Synchronising script with animation events

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Synchronising script with animation events

Brian Birtles-2
Dear all,

Together with a few others, I'm currently working on specifying a means
for synchronising script and animation.

The problem is that it is not possible to create animations in response
to CSS animation events that remain in sync with other running animations.

Consider this use case:

* Animation A has a duration of 2s.
* Animation B has a duration of 4s.
* When animation A finishes, an 'animationend' event is dispatched and
the handler conditionally chooses animation C to run next. Animation C
has a duration of 2s.

The desired result is that animation C finishes at the same time as
animation B. This is currently not the case.

Test case here:
   http://people.mozilla.org/~bbirtles/css-sync.html

In Gecko the visual result looks pretty good on fast machines with
simple animations (however, the debug output indicates the event handler
is not being run precisely at the end of the first animation).

In WebKit the lag is often evident even in simple animations. Adobe have
some more complex examples where the lack of synchronisation is really
obvious.

Zooming in on the script interaction at t=2s, the sequence of events is
something like the following:

1. Animation on 'a' finishes
2. Next refresh driver sample occurs
3. 'animationend' event is queued
4. 'animationend' event handler is run
5. New animation on 'c' begins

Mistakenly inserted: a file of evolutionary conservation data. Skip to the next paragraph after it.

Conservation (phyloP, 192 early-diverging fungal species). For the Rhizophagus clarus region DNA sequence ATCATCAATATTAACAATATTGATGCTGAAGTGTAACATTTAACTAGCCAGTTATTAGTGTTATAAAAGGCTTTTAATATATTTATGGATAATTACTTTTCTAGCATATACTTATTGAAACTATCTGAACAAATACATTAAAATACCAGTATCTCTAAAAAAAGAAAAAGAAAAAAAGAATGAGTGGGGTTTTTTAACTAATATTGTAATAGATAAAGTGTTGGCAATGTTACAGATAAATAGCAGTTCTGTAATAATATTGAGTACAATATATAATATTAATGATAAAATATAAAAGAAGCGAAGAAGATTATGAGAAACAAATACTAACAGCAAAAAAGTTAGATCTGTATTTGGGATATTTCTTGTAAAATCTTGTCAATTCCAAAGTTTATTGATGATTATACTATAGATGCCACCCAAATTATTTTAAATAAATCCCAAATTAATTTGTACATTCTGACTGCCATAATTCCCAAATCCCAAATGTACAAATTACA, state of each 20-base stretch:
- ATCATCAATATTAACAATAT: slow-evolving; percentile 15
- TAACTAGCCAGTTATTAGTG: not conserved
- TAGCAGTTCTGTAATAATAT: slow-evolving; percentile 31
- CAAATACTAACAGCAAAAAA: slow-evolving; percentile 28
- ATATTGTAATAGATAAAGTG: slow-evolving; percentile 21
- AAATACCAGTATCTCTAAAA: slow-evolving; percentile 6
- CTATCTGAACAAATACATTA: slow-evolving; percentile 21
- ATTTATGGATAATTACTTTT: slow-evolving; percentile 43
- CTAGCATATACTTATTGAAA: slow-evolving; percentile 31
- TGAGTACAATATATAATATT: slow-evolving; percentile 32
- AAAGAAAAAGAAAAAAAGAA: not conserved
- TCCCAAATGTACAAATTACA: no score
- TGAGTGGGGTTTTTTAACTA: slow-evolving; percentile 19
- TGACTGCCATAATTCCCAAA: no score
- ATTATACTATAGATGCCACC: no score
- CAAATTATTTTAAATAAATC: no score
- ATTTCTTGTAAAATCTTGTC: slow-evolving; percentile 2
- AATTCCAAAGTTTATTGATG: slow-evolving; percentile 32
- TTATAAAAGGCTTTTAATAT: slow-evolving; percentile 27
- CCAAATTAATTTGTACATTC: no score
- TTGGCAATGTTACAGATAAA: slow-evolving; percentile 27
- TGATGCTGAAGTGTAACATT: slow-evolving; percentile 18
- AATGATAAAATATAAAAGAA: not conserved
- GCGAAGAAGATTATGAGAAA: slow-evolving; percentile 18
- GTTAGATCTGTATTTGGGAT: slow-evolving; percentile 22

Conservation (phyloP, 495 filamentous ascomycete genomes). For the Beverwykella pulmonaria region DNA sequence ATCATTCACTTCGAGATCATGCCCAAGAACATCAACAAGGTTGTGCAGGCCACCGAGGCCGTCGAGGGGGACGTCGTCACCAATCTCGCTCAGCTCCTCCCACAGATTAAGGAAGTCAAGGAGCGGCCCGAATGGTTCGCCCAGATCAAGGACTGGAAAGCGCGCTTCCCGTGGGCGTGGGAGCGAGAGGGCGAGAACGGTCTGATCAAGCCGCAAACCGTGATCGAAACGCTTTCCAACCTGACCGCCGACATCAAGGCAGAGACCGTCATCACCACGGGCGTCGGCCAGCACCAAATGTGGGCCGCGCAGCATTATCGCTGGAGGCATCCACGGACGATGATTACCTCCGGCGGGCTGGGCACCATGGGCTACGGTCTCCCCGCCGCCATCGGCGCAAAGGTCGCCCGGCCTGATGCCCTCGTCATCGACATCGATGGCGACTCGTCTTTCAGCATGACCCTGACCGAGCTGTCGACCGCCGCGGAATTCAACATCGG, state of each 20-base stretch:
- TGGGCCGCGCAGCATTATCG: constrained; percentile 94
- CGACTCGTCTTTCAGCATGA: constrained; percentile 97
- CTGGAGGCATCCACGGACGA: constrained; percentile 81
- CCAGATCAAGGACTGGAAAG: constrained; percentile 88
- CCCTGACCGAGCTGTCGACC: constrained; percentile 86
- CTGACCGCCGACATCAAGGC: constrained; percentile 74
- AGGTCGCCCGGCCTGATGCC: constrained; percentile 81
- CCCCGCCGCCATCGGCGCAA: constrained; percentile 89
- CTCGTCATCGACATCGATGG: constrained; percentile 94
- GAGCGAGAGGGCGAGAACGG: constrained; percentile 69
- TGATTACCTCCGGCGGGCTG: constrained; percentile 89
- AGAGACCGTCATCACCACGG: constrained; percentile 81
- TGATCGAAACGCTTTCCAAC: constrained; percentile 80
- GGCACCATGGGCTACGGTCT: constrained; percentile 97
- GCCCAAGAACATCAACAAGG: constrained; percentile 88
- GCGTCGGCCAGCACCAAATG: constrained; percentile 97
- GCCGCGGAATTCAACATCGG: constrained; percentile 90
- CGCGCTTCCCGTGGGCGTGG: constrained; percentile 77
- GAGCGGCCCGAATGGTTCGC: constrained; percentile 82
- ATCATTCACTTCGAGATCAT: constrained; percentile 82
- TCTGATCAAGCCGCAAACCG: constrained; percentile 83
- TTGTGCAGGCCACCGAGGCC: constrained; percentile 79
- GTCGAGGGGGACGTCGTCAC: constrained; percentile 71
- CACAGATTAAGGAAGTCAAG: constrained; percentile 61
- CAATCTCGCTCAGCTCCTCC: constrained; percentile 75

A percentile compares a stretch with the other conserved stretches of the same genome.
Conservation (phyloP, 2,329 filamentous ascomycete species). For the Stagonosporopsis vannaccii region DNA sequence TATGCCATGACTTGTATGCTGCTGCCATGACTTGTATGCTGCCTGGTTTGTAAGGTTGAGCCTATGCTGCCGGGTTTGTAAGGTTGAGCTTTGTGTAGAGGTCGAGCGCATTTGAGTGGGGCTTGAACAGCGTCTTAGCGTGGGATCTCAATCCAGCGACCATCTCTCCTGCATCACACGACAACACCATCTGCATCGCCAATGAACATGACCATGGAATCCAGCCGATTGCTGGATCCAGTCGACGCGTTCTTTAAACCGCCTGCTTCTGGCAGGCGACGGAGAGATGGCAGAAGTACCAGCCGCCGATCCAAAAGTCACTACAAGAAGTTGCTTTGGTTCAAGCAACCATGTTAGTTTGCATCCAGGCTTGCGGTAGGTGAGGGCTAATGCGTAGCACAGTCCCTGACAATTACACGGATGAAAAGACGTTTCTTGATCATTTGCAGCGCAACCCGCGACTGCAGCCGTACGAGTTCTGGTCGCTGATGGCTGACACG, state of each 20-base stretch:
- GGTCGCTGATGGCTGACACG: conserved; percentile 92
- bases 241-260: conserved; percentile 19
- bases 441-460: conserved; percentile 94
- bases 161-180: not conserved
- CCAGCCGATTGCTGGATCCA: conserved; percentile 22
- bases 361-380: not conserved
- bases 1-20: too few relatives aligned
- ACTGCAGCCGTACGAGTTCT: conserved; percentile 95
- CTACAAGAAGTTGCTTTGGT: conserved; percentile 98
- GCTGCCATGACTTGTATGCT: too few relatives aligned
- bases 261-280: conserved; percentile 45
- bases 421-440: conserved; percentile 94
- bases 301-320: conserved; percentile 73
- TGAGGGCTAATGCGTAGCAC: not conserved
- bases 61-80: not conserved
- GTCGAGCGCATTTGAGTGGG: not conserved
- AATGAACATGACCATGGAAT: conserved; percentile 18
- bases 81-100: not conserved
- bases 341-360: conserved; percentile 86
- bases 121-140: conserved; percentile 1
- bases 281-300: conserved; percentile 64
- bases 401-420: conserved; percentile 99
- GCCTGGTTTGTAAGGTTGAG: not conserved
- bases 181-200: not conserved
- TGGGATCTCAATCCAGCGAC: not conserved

Ideally we want all these steps to happen in the same instant.

In Gecko I *think* we can have gaps--i.e. periods where the "animation
time" continues to advance--between 1 and 2, and between 3 and 4. In
WebKit I *think* the gaps are between 3 and 4, and between 4 and 5.

The approach that Flash takes is to pause the animation until the event
handlers have run. (Presumably, it is paused at the time of the event.)
After the event handlers finish, the animation does a catch-up to the
actual time it would be at if it wasn't paused.

This provides the following two advantages:

A) Event handlers can make assumptions about "what is on the
stage"--i.e. the state of the animation.

B) Animations created/modified by event handlers will be in sync with
other animations.

Obviously if event handlers do expensive operations you'll see stutter
so authors are warned not to do that.

I've been talking with a few others about how to provide this kind of
synchronisation for scripted interaction with animations on the Web
platform and the possibilities we've generated so far are:

i) Mimic Flash's pausing behaviour.

The main concern here is how well this approach scales to a Web context
where there could be many events in the queue. Also, with a wider range
of implementations available than Flash simply saying "don't do
expensive things in your event handler" doesn't really cut it since
what's expensive can vary and an animation that doesn't stutter on one
implementation may look terrible on another.

One suggestion to ameliorate this is to introduce animation groups that
limit the scope of the pausing.

At an implementation level, on each sample you'd check if there were
animations endpoints (with registered event handlers) between the last
sample and the "current time". Then you'd advance the animation time to